Trusts are commonly used in the field of estate planning, and there are various types of trusts. Some trusts are revocable, and there are also irrevocable trusts. In this post we will look at the value of irrevocable trusts.
When you create an irrevocable trust, you are surrendering incidents of ownership. Because you cannot revoke the trust, you are permanently conveying the assets into the trust. You are no longer the direct owner of the resources. The trust owns the assets. You can gain certain advantages when you surrender direct ownership of property.
Many seniors ultimately apply for Medicaid coverage because Medicare does not pay for long-term care. Medicaid does cover long-term care costs.
To qualify for Medicaid, you must be able to stay within income and asset limits. As a result, people typically divest themselves of assets prior to applying for Medicaid coverage. This is referred to as a Medicaid spend down.
If you are planning well ahead, you could convey assets into an irrevocable Medicaid trust. Because you are no longer the direct owner of the resources, they would not be counted when Medicaid was determining your eligibility after a period of time.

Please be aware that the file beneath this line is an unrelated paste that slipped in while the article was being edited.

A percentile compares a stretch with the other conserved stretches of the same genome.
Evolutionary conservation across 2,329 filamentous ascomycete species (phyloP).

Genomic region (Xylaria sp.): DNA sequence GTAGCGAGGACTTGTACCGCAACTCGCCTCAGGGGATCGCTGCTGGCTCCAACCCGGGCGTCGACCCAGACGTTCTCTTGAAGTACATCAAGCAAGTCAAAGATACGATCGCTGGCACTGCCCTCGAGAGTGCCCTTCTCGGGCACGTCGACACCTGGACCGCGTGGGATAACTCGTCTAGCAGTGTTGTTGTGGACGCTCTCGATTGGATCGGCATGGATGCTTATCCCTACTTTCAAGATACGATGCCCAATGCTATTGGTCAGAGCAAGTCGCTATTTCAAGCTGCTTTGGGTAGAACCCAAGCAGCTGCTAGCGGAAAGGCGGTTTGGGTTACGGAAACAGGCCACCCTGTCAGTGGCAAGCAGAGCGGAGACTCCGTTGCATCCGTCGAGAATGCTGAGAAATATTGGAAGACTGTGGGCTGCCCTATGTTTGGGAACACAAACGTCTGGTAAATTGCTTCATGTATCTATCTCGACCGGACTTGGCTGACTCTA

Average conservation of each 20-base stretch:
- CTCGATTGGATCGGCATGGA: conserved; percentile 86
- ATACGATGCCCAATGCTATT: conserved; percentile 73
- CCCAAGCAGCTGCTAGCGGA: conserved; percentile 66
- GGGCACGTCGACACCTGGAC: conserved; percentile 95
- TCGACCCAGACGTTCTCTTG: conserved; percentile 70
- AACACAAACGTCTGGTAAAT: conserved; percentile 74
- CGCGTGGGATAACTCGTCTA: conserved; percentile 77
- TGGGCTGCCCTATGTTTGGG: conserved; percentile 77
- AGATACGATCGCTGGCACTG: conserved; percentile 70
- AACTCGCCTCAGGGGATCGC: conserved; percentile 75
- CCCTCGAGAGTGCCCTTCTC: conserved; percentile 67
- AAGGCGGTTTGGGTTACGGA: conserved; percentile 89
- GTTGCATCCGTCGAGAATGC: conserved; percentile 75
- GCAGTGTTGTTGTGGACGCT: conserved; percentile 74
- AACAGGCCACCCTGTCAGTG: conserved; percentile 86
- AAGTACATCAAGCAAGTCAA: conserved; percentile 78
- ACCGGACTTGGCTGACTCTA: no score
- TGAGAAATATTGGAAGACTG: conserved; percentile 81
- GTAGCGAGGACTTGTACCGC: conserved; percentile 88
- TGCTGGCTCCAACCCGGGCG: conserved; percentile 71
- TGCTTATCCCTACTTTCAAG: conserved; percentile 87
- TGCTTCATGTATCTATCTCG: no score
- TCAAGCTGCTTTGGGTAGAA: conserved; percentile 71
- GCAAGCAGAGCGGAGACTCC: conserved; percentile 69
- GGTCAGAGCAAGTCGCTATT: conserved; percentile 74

People sometimes use income-only Medicaid trusts. You can continue to receive income from the earnings of the trust, but the principal would not be looked upon as a countable asset for Medicaid purposes.
Some people are concerned about legal actions. You may want to protect assets from litigants seeking redress. There are certain types of irrevocable trusts that are used to protect assets.
You can protect assets for your own purposes, but you could also create an irrevocable spendthrift trust for the benefit of a loved one who is not a very good money manager. Assets in this type of trust would be protected from the beneficiary’s creditors.
It is also possible to include a spendthrift provision to protect assets even if the beneficiary is not a spendthrift.
Estate Tax Efficiency
The federal estate tax can have a significant impact on the financial legacy that you are leaving behind to your loved ones. In 2014, the federal estate tax credit or exclusion is $5.34 million. Anything that you intend to transfer that exceeds this amount is potentially subject to the estate tax and its 40 percent maximum rate.
There are a number of different irrevocable trusts that can provide estate tax savings. These include generation-skipping trusts, qualified personal residence trusts, grantor retained annuity trusts, charitable remainder trusts, and charitable lead trusts.
Learn More About Irrevocable Trusts
We have provided a basic overview in this post. If you would like to learn more about irrevocable trusts or any other estate planning tools, we would be glad to assist you.
Our firm offers free consultations, and you can send us a message through this link if you would like to set up an appointment: Charlotte NC Estate Planning Attorney.